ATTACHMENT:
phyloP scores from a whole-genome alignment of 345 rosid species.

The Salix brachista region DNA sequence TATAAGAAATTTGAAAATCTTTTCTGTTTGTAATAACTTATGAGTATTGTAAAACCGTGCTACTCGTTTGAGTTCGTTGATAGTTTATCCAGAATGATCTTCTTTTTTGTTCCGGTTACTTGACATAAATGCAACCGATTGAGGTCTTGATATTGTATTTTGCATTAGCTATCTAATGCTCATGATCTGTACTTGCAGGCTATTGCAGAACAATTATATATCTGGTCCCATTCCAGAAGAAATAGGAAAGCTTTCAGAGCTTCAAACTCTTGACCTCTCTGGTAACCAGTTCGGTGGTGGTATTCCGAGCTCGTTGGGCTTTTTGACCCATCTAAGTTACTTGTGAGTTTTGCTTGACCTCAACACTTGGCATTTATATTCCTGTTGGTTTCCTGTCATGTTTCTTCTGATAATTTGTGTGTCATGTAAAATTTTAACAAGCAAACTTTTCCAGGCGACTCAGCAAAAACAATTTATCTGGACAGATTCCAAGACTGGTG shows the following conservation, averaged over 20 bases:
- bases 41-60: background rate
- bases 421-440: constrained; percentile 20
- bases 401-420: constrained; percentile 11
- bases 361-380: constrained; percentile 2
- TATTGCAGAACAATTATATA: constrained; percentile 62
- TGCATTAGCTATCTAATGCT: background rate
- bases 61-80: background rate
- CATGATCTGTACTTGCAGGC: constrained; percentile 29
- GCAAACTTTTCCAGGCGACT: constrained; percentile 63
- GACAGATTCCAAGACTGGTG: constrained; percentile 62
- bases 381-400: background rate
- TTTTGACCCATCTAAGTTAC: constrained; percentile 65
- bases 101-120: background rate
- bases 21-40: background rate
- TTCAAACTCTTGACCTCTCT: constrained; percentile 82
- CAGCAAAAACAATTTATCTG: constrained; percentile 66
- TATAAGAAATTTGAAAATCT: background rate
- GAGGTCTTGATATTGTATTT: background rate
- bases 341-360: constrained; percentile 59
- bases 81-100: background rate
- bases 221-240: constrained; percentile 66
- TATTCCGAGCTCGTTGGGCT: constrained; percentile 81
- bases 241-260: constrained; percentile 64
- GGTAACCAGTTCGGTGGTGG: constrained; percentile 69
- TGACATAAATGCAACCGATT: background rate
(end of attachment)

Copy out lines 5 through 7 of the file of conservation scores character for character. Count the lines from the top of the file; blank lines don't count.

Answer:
- bases 401-420: constrained; percentile 11
- bases 361-380: constrained; percentile 2
- TATTGCAGAACAATTATATA: constrained; percentile 62